Abstract Detail

Reproductive Processes

Lockhart, Samuel [1], Ballard Jr, Harvey [1].

Reproductive contributions of chasmogamous and cleistogamous flowers in four mixed-breeding violets in Ohio.

Plant breeding systems are characterized by the mechanism by which offspring are produced. Endpoints of the continuum of sexual reproduction are represented by outcrossing, where two genetically distinct plants contribute hereditary material to offspring, and selfing, where one organism acts as both pollen and seed parent.  A specialized form of selfing exhibited by many plants is cleistogamy, a mechanically enforced self-pollination strategy involving closed, bud-like flowers. This breeding system contrasts with chasmogamy, which involves open, showy flowers with the potential to cross-pollinate. The plant species that maintain both breeding systems display a chasmogamous/cleistogamous mixed breeding.  Most species of Viola (violets) exhibit the chasmogamous/cleistogamous mixed breeding system; however, many are understudied, and basic life history traits, such as reproductive contributions of floral forms, are not well understood. In addition, the impact of environmental factors, including light, temperature, water availability, and soil characters, on the breeding system has only recently been examined in violets. The present study addresses the previous gaps in knowledge in the taxonomically complex high polyploid stemless blue violet lineage, Viola subsect. Boreali-Americanae, in central and southeastern Ohio. To answer these questions, three populations each of four mixed-breeding stemless blue violets were surveyed for the entirety of their reproductive season. Total reproduction in flowers, capsules, and seeds were recorded for 12 to 15 plants per population. Environmental variables were regularly measured across populations. Along with additional studies into the consequences of breeding systems on population genetic diversity, the importance of chasmogamous and cleistogamous reproduction to the establishment and maintenance of populations will be elucidated.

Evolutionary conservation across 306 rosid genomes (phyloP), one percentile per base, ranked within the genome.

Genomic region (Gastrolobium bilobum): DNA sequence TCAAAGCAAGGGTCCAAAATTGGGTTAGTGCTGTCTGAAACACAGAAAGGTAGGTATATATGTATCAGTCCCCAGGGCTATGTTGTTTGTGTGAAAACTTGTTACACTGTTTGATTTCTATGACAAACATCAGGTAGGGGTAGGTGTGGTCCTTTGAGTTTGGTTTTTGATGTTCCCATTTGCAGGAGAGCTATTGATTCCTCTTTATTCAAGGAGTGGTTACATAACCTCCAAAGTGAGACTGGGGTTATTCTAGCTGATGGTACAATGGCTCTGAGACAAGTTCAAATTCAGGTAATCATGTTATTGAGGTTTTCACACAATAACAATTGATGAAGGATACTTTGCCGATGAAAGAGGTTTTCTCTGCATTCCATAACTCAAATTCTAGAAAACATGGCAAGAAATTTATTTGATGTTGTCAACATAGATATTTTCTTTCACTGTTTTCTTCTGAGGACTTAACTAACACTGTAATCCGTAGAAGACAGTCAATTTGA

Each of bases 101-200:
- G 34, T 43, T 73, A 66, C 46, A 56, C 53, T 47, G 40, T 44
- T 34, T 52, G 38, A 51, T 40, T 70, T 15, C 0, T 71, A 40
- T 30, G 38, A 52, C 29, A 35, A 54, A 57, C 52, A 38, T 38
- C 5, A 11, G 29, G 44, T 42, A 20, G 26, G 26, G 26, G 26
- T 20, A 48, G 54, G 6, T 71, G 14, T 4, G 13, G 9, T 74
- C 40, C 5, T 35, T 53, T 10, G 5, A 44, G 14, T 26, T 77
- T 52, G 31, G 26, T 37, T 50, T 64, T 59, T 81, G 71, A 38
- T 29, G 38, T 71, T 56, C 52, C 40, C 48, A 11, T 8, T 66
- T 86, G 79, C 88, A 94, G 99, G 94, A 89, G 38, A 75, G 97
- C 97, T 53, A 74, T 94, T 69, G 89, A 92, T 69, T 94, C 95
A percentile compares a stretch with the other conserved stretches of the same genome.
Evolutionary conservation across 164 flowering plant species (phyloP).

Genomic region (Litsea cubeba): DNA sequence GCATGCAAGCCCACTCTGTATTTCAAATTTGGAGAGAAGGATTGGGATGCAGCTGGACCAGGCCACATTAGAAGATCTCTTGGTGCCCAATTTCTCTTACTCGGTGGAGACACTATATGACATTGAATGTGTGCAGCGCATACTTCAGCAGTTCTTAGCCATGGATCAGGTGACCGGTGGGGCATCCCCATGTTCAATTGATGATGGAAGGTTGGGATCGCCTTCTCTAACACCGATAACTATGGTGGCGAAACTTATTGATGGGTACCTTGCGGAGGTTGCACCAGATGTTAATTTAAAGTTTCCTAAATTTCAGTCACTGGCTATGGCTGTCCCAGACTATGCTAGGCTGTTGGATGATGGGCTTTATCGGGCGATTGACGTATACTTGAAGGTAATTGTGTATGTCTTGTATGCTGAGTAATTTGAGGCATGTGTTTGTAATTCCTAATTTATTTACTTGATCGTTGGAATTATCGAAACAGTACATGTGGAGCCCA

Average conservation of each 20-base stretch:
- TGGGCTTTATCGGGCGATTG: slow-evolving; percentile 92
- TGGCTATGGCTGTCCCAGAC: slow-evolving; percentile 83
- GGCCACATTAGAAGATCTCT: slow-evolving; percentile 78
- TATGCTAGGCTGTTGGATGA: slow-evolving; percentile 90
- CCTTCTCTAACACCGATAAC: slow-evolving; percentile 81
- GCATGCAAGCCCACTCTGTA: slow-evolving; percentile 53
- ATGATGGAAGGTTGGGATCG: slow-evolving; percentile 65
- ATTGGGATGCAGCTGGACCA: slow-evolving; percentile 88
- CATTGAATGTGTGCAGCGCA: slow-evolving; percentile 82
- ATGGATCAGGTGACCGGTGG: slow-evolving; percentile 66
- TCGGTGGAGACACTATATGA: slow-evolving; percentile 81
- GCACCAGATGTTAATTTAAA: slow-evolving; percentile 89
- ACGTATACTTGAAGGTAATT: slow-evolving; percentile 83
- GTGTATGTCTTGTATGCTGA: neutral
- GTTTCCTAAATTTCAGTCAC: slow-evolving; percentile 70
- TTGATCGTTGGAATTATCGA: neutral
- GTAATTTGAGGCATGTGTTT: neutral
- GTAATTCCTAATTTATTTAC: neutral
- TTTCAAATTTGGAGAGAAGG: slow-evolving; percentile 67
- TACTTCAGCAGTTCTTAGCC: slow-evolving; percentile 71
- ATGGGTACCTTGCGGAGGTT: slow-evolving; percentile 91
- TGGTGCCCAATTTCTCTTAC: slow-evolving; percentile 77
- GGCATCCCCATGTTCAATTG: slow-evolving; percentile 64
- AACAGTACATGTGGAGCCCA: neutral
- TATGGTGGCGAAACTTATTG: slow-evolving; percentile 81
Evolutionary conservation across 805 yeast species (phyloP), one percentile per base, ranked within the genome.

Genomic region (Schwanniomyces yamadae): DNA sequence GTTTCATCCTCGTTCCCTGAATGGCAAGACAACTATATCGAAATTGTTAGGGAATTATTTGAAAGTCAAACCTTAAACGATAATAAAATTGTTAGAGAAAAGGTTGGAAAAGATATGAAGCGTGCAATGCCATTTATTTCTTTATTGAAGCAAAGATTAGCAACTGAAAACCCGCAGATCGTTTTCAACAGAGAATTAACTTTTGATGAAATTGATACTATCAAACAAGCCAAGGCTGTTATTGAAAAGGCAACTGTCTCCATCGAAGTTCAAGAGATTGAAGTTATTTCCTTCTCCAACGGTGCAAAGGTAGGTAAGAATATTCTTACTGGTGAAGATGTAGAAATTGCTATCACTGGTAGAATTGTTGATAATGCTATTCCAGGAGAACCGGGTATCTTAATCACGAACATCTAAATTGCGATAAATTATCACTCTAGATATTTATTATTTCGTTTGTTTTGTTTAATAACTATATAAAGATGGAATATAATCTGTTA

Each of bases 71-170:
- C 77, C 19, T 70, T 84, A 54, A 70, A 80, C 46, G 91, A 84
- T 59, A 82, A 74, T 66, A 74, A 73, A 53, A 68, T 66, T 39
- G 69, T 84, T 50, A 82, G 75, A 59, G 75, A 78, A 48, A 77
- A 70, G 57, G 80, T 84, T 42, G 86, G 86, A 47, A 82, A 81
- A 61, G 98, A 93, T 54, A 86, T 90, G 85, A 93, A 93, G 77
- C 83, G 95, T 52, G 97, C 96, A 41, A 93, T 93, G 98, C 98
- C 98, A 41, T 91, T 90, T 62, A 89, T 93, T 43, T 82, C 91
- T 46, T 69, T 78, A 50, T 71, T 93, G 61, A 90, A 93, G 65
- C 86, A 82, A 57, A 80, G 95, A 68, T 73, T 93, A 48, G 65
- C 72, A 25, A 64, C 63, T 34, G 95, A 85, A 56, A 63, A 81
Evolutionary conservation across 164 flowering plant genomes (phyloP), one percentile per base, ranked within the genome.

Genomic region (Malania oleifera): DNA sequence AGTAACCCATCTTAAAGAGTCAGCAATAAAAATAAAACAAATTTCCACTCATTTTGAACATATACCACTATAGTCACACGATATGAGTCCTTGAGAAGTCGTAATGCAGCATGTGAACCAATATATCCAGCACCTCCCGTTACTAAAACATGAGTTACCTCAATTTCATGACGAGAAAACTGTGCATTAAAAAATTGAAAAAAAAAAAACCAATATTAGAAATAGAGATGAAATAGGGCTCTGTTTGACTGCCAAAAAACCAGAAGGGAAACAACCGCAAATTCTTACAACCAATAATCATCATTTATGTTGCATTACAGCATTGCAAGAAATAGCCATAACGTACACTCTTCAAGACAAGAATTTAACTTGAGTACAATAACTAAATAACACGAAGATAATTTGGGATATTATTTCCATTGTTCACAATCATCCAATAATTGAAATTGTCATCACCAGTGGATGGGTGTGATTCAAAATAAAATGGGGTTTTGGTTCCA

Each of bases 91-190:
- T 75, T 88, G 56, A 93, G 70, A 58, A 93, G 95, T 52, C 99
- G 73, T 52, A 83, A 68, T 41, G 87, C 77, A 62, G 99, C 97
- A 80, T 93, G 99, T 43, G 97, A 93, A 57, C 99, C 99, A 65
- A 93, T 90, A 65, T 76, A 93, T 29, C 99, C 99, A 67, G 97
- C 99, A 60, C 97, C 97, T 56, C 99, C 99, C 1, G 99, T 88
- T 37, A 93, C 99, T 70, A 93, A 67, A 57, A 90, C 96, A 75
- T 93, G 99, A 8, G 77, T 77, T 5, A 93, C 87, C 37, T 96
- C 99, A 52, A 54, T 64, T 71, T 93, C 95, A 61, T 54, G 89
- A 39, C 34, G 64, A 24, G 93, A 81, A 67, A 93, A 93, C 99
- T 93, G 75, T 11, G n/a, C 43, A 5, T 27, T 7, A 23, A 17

1 - Ohio University, ENVIR & PLANT BIOLOGY-PORTER H, 315 Porter Hall, Athens, OH, 45701, United States

reproductive biology

Presentation Type: Poster
Number: PRP001
Abstract ID:201
Candidate for Awards:None

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